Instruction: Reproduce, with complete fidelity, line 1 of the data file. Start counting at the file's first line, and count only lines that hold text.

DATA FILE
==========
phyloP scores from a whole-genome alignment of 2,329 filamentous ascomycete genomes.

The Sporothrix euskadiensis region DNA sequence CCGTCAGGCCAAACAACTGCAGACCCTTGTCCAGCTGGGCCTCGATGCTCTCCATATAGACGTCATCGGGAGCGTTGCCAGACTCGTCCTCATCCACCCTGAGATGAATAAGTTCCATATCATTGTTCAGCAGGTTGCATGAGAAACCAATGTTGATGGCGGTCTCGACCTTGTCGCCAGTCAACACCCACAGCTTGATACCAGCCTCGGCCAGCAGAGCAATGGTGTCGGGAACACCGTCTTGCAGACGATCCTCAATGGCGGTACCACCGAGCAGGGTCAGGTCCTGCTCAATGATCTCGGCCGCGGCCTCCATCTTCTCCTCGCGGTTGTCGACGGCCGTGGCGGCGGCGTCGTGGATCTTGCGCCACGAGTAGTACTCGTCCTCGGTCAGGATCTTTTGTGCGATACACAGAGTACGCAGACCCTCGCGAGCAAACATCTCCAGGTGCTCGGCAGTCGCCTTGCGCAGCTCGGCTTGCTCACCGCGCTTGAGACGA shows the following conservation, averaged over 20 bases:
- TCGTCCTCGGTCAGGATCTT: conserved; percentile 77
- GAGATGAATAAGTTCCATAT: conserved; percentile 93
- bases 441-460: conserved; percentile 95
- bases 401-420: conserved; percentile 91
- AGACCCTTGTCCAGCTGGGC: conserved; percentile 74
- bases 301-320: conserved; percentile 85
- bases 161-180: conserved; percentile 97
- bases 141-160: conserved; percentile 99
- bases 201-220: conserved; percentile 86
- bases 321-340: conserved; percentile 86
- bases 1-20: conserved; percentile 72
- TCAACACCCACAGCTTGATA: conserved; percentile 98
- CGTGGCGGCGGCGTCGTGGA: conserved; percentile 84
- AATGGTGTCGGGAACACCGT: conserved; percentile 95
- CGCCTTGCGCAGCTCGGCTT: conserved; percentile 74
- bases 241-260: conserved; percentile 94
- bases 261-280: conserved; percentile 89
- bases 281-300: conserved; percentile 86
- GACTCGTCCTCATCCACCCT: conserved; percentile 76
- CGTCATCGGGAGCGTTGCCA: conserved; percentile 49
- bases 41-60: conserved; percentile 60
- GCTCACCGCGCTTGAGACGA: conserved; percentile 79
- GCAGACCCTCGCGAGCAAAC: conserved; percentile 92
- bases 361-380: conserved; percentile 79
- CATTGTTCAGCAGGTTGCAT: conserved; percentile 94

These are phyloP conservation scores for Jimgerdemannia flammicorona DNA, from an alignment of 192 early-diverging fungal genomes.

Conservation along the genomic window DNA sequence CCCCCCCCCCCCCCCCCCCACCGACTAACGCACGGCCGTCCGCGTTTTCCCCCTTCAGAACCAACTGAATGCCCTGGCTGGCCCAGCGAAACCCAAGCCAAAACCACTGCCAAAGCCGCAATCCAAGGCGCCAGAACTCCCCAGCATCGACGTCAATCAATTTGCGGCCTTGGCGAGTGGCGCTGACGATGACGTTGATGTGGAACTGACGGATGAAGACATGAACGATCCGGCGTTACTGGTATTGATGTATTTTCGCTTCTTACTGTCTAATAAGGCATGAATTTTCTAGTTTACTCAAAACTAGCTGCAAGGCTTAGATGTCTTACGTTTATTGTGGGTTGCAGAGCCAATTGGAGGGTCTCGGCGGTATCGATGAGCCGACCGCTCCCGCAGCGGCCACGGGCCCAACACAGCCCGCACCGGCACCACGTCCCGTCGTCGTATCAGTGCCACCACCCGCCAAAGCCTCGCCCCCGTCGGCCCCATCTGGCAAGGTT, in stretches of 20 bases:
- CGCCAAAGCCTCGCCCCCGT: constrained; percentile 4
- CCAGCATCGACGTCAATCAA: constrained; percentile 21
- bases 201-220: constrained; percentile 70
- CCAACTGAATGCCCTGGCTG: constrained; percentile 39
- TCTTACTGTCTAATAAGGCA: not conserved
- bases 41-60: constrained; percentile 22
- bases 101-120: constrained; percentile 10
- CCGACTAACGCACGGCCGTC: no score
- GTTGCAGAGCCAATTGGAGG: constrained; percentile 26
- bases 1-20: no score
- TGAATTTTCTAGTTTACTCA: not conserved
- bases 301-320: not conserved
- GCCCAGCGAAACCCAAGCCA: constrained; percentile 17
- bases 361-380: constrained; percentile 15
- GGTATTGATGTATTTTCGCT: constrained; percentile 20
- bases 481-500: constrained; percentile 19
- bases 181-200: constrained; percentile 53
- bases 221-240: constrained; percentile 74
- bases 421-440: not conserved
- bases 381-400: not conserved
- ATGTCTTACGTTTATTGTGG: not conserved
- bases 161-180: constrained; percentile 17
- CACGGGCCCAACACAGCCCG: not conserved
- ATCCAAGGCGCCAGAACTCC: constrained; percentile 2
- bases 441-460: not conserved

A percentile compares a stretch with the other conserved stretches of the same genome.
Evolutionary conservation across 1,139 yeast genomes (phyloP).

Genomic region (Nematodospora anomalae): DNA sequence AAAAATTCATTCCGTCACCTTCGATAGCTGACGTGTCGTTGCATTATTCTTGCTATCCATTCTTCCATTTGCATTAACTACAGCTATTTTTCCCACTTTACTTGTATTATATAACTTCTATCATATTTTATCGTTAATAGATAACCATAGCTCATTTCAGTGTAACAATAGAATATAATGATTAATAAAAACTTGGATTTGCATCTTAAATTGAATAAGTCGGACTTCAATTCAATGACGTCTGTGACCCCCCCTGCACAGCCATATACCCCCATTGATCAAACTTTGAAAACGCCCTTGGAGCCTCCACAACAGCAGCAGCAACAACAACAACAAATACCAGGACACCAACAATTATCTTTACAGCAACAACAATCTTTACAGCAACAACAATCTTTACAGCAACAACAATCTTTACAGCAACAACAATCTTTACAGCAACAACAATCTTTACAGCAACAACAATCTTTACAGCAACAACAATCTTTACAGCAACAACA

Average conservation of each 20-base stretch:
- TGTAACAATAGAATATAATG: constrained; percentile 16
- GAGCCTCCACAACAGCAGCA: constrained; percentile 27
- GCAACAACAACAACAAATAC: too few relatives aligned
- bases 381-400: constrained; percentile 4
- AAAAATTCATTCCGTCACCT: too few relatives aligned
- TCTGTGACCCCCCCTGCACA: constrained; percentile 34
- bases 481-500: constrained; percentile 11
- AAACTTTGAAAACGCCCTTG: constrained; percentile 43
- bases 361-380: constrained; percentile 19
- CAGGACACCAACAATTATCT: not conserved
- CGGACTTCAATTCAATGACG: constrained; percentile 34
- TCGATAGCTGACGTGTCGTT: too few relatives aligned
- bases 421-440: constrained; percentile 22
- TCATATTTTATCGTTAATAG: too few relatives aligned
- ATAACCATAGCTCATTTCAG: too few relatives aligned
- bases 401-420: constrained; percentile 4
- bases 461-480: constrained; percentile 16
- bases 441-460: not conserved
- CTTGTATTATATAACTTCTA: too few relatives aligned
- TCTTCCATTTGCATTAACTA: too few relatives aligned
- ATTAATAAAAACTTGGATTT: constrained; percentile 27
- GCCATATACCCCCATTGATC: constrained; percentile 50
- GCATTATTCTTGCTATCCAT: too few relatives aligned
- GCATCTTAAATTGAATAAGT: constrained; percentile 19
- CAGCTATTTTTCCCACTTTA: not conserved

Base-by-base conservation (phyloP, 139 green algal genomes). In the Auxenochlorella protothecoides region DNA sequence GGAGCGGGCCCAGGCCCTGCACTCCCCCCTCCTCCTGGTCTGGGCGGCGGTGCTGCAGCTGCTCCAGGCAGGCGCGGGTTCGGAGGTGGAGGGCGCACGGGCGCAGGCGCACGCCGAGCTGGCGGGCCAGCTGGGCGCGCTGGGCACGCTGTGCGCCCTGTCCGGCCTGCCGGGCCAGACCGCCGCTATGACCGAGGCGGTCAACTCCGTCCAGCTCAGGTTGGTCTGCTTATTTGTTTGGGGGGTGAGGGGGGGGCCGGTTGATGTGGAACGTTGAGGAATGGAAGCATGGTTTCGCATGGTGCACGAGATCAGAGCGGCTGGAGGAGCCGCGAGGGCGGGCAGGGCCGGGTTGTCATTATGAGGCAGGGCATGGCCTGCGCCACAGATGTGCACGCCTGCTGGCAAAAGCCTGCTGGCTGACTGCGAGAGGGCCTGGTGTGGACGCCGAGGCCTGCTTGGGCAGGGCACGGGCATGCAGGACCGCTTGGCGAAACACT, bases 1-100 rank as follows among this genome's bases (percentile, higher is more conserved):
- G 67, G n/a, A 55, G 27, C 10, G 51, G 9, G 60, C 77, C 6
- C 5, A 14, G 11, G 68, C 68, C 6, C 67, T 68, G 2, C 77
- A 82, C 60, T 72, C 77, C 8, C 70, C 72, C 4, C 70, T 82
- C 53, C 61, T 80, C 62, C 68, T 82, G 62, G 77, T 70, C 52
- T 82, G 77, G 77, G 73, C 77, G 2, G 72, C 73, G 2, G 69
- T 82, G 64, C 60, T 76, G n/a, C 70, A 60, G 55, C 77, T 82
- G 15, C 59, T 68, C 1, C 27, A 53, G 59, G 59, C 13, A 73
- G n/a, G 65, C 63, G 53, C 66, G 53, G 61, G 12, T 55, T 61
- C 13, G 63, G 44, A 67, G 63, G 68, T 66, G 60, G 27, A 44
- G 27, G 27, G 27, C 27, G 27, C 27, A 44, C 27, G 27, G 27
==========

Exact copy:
phyloP scores from a whole-genome alignment of 2,329 filamentous ascomycete genomes.